On 28 January, the UK government asked for public comments on its proposal for standards involved in sharing and working with government documents. Introducing the proposal to use ODF and HTML: "Citizens, businesses and delivery partners, such as charities and voluntary groups, need to be able to interact with government officials, sharing and editing documents. Officials within government departments also need to work efficiently, sharing and collaborating with documents. Users must not have costs imposed upon them due to the format in which editable government information is shared or requested."
Today's highlights include another silly-names-of-open-source post, this time by Bryan Lunduke. Sam Varghese spoke to Nils Brauckmann, SUSE president, about their latest successes. Nick Heath is reporting of more Munich Open Source migration. WorldofGNOME.org covered a post by Matthias Clasen on Wayland in GNOME and Michael Meeks blogged on his response to the UK Cabinet Office's open standards recommendations.
By switching to free and open source, the government of the Canary Islands in Spain continues to reduce its ICT costs. The government has already lowered the costs for server and workstation operating systems and other software solutions by 25.4 per cent, reports Roberto Moreno, director of the archipelago's Department for Telecom and New Technologies, and further cost reductions are expected. "The costs went down from 1,006,500 euro per year down to 750,000 euro per year."
Infraware appears to be counting its chickens before they're hatched. Its Polaris App Generator can turn a lot of Android eggs -- um, apps -- into Tizen apps, but there's not yet a Tizen phone to use them on. At a rumored cost of $5K, the generator might be a good deal for developers once a Tizen phone actually sees the light of day, but it's a big chunk of change to gamble on an as yet unfulfilled promise.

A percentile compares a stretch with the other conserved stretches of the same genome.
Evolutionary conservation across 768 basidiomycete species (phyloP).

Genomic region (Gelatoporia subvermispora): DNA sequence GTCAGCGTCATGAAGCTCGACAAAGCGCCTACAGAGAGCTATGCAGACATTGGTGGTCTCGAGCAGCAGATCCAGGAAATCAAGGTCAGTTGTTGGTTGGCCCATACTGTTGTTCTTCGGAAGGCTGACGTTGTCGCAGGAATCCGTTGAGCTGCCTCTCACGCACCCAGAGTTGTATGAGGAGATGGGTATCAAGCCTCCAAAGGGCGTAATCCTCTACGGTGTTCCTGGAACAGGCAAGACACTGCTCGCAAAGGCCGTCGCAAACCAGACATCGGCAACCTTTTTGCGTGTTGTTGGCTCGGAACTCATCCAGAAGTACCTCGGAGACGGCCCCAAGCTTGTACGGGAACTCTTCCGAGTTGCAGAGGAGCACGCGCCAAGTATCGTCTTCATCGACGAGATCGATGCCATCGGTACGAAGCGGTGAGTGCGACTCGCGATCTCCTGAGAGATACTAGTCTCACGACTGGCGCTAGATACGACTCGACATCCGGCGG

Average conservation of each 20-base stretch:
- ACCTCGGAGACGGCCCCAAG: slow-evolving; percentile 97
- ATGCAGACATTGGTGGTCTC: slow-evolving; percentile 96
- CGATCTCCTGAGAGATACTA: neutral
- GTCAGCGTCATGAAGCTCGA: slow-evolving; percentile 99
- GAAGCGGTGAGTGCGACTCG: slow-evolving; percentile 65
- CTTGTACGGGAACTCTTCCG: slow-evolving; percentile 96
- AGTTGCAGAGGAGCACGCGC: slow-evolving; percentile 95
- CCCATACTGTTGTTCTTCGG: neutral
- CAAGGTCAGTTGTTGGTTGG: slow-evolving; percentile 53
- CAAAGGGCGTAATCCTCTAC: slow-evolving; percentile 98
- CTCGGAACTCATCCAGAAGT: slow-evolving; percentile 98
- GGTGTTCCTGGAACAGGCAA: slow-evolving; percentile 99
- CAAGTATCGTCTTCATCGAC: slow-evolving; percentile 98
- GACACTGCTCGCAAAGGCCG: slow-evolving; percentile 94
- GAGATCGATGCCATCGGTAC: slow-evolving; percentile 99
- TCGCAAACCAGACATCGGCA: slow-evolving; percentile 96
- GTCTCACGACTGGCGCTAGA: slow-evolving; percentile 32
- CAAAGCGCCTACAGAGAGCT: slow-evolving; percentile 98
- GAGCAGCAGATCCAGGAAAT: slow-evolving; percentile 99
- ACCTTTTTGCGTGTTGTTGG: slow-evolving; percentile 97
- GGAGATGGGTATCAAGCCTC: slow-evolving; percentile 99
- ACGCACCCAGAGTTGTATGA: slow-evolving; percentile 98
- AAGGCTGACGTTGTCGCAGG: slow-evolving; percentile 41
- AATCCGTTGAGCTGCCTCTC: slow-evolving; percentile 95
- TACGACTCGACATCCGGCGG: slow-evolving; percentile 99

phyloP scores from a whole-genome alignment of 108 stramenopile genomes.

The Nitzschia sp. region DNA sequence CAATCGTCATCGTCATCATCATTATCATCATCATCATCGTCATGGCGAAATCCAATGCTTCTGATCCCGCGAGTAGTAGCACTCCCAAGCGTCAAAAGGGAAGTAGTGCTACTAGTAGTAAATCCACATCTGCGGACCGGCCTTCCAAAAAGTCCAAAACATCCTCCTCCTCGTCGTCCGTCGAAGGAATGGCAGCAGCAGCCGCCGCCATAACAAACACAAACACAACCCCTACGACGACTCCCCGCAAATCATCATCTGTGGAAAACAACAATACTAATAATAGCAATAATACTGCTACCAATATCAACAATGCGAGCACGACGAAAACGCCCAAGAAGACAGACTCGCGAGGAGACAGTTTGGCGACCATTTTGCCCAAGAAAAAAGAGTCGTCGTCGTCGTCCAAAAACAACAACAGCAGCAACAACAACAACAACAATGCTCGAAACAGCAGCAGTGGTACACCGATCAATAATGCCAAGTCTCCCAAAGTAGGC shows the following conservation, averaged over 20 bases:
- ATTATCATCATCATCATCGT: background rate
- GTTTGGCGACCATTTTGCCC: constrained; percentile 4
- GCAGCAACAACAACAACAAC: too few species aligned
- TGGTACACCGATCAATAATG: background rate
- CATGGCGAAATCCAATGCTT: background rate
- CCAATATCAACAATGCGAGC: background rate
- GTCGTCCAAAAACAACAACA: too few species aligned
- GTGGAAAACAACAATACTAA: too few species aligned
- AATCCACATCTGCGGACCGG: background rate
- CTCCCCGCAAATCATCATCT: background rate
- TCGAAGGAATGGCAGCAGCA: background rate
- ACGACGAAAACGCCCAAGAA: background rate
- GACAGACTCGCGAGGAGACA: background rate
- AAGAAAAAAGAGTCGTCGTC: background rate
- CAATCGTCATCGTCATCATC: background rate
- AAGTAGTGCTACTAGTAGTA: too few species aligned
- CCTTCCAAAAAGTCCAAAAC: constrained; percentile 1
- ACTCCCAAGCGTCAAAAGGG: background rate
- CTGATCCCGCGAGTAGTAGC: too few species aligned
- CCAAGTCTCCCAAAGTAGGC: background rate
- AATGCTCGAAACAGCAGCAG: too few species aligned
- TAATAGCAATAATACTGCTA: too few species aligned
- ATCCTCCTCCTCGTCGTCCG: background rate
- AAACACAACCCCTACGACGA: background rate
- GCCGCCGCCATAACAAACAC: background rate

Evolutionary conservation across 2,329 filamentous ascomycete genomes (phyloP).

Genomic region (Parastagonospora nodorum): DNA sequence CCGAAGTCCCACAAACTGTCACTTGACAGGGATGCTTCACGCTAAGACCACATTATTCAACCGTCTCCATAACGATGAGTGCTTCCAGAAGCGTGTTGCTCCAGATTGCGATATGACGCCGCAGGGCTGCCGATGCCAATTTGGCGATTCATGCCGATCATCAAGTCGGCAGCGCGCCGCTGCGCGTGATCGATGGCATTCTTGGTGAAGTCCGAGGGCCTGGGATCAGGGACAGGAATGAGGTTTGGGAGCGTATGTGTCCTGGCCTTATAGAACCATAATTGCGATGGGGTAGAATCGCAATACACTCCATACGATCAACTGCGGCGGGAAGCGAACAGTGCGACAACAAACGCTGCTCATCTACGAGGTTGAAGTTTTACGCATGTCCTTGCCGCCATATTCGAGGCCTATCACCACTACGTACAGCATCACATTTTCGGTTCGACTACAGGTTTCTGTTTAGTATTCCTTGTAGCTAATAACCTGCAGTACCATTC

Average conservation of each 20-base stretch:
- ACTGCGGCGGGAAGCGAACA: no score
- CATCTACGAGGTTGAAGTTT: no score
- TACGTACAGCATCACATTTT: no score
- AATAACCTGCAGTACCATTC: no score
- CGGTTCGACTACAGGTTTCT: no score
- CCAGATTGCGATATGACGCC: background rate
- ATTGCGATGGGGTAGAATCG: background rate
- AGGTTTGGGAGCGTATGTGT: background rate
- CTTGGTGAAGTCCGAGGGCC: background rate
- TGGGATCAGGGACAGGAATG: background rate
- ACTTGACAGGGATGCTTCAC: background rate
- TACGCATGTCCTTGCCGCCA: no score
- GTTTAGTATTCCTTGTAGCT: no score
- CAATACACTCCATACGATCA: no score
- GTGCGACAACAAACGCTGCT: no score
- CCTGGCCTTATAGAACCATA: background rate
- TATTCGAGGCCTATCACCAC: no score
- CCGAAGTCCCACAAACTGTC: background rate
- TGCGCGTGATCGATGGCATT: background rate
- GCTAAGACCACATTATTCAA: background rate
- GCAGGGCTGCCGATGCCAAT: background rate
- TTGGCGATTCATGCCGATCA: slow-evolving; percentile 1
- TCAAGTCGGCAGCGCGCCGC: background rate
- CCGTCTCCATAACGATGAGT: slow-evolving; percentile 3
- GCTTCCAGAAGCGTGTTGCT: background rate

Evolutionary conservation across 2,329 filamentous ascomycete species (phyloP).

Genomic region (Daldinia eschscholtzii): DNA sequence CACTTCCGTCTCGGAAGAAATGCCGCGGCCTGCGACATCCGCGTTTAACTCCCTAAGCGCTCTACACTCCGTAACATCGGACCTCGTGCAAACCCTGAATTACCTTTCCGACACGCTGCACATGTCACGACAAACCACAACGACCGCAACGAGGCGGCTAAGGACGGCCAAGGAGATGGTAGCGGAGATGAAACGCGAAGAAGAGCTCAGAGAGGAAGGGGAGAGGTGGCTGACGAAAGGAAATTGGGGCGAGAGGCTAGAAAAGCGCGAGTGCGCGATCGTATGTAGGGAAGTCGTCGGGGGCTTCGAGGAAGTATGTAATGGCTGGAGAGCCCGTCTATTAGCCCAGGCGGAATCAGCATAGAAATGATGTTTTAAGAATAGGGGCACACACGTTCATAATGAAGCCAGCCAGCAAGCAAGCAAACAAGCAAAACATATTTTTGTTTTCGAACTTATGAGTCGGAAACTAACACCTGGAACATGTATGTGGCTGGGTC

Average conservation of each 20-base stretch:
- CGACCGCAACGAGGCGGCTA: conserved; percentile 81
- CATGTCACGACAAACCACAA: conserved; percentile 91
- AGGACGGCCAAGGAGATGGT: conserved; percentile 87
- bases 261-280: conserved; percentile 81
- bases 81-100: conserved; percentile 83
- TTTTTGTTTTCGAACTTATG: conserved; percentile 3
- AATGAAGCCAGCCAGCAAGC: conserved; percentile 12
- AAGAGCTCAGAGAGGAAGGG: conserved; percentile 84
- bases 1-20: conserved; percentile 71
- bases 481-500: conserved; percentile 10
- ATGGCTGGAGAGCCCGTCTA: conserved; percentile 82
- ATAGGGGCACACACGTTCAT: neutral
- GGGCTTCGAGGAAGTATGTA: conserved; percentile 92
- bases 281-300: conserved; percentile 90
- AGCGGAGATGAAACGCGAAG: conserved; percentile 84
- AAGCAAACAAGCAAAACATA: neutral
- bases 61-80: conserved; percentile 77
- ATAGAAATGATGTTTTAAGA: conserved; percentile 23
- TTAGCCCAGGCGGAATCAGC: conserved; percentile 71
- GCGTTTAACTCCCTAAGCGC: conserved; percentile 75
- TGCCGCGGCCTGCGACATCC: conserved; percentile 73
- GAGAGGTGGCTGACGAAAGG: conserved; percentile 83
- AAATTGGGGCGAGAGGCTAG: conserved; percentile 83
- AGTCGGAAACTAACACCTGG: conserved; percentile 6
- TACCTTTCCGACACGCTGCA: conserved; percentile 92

I'm currently using my Pi to wirelessly stream audio from my Windows PC using a virtual audio card to a VLC client on the Pi, and ran into a bit of an issue with my router's pre-assignment of IP addresses(it's randomly regenerating them, it happens two or three times per week). For whatever reason, it's refusing to force an IP.
What I'm looking to do is make a startup script that first waits on boot until WiFi is connected, then proceeds to grab the local IP address (I use this in two places, one is my campus which is 10.128.0.0 /9 mask, and my home that is a 192.168.0.0 /16 mask), and then launches VLC with its own IP address. In addition, it'd also be awesome if it wrote a blank file with the IP address on say a flash drive, so when it does change all I have to do is plug in a flash drive and reboot it.
Any tips on where to start?submitted by LoLShel
So I find myself without a windows system at home but I wondering I would really like to get a few books for game development and most of the ones I see on Amazon that are highly rated use DirectX in their programming examples. The reviews for opengl books don't seem to be stellar, so I want to ask this reddit community if you can recommend some good books for game dev on a linux system.submitted by spitfiredd
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